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At that time King Rezin of Syria and King Pekah son of Remaliah of Israel attacked Jerusalem.[a] They besieged Ahaz,[b] but were unable to conquer him.[c] (At that time King Rezin of Syria[d] recovered Elat for Syria; he drove the Judahites from there.[e] Syrians[f] arrived in Elat and live there to this very day.) Ahaz sent messengers to King Tiglath-Pileser of Assyria, saying, “I am your servant and your dependent.[g] March up and rescue me from the power[h] of the king of Syria and the king of Israel, who have attacked[i] me.” Then Ahaz took the silver and gold that were[j] in the Lord’s temple and in the treasuries of the royal palace and sent it as tribute[k] to the king of Assyria. The king of Assyria responded favorably to his request;[l] he[m] attacked Damascus and captured it. He deported the people[n] to Kir and executed Rezin.

10 When King Ahaz went to meet with King Tiglath-Pileser of Assyria in Damascus, he saw the altar there.[o] King Ahaz sent to Uriah the priest a drawing of the altar and a blueprint for its design.[p] 11 Uriah the priest built an altar in conformity to the plans King Ahaz had sent from Damascus.[q] Uriah the priest finished it before King Ahaz arrived back from Damascus.[r] 12 When the king arrived back from Damascus and[s] saw the altar, he approached it[t] and offered a sacrifice on it.[u] 13 He offered his burnt sacrifice and his grain offering. He poured out his libation and sprinkled the blood from his peace offerings on the altar. 14 He moved the bronze altar that stood in the Lord’s presence from the front of the temple (between the altar and the Lord’s temple) and put it on the north side of the new[v] altar. 15 King Ahaz ordered Uriah the priest, “On the large altar[w] offer the morning burnt sacrifice, the evening grain offering, the royal burnt sacrifices and grain offering, the burnt sacrifice for all the people of the land, their grain offering, and their libations. Sprinkle all the blood of the burnt sacrifice and other sacrifices on it. The bronze altar will be for my personal use.”[x] 16 So Uriah the priest did exactly as[y] King Ahaz ordered.

17 King Ahaz took off the frames of the movable stands, and removed the basins from them. He took “The Sea”[z] down from the bronze bulls that supported it[aa] and put it on the stone pavement. 18 He also removed the Sabbath awning[ab] that had been built[ac] in the temple and the king’s outer entranceway to the Lord’s temple, on account of the king of Assyria.[ad]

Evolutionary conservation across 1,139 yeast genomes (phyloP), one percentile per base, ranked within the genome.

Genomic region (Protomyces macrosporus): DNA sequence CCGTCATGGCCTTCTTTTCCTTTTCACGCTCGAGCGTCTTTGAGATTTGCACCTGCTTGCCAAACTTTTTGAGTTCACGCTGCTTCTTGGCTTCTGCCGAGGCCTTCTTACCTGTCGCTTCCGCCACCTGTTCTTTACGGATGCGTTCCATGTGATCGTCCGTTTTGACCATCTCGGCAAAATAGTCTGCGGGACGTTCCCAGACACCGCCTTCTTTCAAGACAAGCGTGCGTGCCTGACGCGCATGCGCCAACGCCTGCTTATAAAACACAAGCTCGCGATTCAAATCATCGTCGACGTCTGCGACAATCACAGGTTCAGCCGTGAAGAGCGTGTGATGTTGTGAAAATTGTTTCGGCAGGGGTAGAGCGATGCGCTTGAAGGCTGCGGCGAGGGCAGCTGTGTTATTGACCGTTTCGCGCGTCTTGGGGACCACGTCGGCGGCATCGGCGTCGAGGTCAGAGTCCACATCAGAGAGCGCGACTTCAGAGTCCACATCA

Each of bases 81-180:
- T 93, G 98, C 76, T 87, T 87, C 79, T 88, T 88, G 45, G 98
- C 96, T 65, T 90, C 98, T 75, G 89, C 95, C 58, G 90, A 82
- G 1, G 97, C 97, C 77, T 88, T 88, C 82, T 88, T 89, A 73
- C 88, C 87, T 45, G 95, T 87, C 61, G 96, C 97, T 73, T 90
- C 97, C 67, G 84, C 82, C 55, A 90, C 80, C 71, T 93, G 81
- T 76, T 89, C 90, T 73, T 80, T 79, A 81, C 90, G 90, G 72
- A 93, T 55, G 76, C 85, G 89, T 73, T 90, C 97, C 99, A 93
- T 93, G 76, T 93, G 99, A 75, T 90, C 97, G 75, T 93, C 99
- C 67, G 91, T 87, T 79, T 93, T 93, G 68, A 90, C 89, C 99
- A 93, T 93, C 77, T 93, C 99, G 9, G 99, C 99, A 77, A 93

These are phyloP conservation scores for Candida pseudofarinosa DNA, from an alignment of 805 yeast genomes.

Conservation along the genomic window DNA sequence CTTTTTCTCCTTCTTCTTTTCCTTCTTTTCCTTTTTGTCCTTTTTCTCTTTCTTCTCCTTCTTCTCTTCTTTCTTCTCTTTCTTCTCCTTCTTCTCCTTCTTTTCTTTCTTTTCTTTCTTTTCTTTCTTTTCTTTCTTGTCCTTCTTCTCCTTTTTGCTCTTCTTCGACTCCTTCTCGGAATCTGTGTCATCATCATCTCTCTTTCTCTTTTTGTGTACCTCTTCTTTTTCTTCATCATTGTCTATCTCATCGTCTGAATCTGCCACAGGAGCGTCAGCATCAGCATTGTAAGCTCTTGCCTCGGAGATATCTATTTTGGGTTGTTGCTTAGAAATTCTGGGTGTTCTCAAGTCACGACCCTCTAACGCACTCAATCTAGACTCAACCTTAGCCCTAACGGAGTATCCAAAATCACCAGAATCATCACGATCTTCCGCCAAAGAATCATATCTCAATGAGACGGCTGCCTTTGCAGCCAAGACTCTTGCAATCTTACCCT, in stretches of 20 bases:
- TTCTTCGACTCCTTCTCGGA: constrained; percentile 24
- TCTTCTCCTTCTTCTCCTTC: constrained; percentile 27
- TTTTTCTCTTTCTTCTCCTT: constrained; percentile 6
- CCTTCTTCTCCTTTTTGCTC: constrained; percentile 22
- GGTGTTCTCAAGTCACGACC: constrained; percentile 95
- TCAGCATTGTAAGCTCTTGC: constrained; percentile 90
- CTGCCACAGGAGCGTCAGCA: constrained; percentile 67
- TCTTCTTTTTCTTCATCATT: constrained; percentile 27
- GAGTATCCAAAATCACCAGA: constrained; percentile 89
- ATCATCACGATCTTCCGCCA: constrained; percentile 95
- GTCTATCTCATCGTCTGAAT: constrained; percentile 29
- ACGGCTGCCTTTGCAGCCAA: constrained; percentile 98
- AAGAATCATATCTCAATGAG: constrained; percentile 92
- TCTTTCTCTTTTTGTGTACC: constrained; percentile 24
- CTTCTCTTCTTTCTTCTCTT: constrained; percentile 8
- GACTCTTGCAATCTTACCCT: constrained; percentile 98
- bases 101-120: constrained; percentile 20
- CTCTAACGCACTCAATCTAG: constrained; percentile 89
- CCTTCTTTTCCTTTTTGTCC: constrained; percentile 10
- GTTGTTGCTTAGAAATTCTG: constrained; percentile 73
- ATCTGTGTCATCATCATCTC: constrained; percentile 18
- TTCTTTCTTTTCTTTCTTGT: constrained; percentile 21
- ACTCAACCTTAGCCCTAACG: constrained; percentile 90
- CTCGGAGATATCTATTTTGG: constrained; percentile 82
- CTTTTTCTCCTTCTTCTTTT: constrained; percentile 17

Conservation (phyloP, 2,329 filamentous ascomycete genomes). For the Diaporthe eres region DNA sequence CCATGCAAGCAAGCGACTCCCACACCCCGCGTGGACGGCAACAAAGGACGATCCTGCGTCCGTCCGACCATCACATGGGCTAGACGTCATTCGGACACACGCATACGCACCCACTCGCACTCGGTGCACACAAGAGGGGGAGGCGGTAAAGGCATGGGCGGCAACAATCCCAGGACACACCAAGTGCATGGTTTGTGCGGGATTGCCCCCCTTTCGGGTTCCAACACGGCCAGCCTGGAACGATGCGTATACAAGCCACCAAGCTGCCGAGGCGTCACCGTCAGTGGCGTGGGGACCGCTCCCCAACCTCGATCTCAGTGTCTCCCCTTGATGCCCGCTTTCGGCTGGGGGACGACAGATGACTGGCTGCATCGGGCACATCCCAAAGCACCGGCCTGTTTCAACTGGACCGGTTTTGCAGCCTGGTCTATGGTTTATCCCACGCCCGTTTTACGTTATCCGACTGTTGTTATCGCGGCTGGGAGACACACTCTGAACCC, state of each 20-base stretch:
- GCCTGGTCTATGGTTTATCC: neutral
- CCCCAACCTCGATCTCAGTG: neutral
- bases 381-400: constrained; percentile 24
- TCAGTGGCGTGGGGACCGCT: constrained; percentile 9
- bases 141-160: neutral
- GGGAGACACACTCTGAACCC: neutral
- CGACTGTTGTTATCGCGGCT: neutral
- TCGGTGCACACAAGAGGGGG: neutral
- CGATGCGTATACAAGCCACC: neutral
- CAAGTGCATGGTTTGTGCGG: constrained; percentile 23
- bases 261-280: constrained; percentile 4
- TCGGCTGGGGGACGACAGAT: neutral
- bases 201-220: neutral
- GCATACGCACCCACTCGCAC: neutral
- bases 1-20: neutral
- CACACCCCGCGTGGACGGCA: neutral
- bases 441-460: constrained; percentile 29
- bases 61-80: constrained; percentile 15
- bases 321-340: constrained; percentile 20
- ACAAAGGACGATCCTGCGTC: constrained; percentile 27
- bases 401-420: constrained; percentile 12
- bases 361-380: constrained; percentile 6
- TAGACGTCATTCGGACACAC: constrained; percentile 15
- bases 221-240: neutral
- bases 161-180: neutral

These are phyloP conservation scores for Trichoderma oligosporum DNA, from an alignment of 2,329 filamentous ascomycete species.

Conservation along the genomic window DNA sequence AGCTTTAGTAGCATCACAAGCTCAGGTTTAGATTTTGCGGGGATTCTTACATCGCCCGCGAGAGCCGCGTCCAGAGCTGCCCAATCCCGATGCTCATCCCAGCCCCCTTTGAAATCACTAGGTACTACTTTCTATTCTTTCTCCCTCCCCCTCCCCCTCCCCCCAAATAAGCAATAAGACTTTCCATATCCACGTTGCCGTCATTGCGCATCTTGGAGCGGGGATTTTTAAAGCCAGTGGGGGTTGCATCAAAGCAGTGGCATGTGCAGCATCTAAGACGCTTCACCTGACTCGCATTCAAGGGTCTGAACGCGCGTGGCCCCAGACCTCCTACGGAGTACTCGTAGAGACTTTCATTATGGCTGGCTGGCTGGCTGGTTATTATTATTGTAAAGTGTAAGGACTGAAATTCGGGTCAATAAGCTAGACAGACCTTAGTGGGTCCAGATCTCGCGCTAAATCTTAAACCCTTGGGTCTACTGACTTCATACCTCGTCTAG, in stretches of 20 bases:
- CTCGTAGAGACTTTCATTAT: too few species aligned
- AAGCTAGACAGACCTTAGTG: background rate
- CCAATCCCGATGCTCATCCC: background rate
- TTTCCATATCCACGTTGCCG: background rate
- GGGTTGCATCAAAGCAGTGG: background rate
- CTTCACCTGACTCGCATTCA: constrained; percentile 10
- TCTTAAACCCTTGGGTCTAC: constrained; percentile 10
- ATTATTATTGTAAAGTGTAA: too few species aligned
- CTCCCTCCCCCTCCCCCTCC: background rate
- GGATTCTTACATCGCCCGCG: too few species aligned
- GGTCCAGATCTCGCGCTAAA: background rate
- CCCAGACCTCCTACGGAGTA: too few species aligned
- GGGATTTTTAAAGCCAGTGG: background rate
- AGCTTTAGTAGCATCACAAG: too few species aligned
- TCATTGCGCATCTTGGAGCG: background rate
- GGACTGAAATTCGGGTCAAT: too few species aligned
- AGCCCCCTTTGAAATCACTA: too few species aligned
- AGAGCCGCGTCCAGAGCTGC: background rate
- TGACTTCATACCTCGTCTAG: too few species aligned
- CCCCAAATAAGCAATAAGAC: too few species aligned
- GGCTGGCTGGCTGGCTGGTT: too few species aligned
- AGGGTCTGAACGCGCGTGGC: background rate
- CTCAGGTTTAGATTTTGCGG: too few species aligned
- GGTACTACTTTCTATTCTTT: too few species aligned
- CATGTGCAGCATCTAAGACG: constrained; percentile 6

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Footnotes

  1. 2 Kings 16:5 tn Heb “went up to Jerusalem for battle.”
  2. 2 Kings 16:5 tn That is, Jerusalem, Ahaz’s capital city.
  3. 2 Kings 16:5 tn Heb “they were unable to fight.” The object must be supplied from the preceding sentence. Elsewhere when the Niphal infinitive of לָחָם (lakham) follows the verb יָכֹל (yakhol), the infinitive appears to have the force of “prevail against.” See Num 22:11; 1 Sam 17:9; and the parallel passage in Isa 7:1.
  4. 2 Kings 16:6 tc Some prefer to read “the king of Edom” and “for Edom” here. The names Syria (Heb “Aram,” אֲרָם, ʾaram) and Edom (אֱדֹם, ʾedom) are easily confused in the Hebrew consonantal script.
  5. 2 Kings 16:6 tn Heb “from Elat.”
  6. 2 Kings 16:6 tc The consonantal text (Kethib), supported by many medieval Hebrew mss, the Syriac version, and some mss of the Targum and Vulgate, read “Syrians” (Heb “Arameans”). The marginal reading (Qere), supported by the LXX, Targums, and Vulgate, reads “Edomites.”
  7. 2 Kings 16:7 tn Heb “son.” Both terms (“servant” and “son”) reflect Ahaz’s subordinate position as Tiglath-Pileser’s subject.
  8. 2 Kings 16:7 tn Heb “hand, palm.”
  9. 2 Kings 16:7 tn Heb “who have arisen against.”
  10. 2 Kings 16:8 tn Heb “that was found.”
  11. 2 Kings 16:8 tn Or “bribe money.”
  12. 2 Kings 16:9 tn Heb “listened to him.”
  13. 2 Kings 16:9 tn Heb “the king of Assyria.”
  14. 2 Kings 16:9 tn Heb “it.”
  15. 2 Kings 16:10 tn Heb “in Damascus.”
  16. 2 Kings 16:10 tn Heb “the likeness of the altar and its pattern for all its work.”
  17. 2 Kings 16:11 tn Heb “according to all that King Ahaz sent from Damascus.”
  18. 2 Kings 16:11 tn Heb “so Uriah the priest did, until the arrival of King Ahaz from Damascus.”
  19. 2 Kings 16:12 tn Heb “and the king.”
  20. 2 Kings 16:12 tn Heb “the altar.”
  21. 2 Kings 16:12 tn Or “ascended it.”
  22. 2 Kings 16:14 tn The word “new” is added in the translation for clarification.
  23. 2 Kings 16:15 tn That is, the newly constructed altar.
  24. 2 Kings 16:15 tn Heb “for me to seek.” The precise meaning of בָּקַר (baqar), “seek,” is uncertain in this context. For discussion see M. Cogan and H. Tadmor, II Kings (AB), 189.
  25. 2 Kings 16:16 tn Heb “according to all that.”
  26. 2 Kings 16:17 sn See the note at 1 Kgs 7:23.
  27. 2 Kings 16:17 tn Heb “that [were] under it.”
  28. 2 Kings 16:18 tn The precise meaning of the Hebrew term מוּסַךְ (musakh; Qere) / מִיסַךְ (misakh; Kethib) is uncertain. For discussion see HALOT 557 s.v. מוּסַךְ and M. Cogan and H. Tadmor, II Kings (AB), 189-90.
  29. 2 Kings 16:18 tn Heb “that they built.”
  30. 2 Kings 16:18 sn It is doubtful that Tiglath-Pileser ordered these architectural changes. Ahaz probably made these changes so he could send some of the items and materials to the Assyrian king as tribute. See M. Cogan and H. Tadmor, II Kings (AB), 190, 193.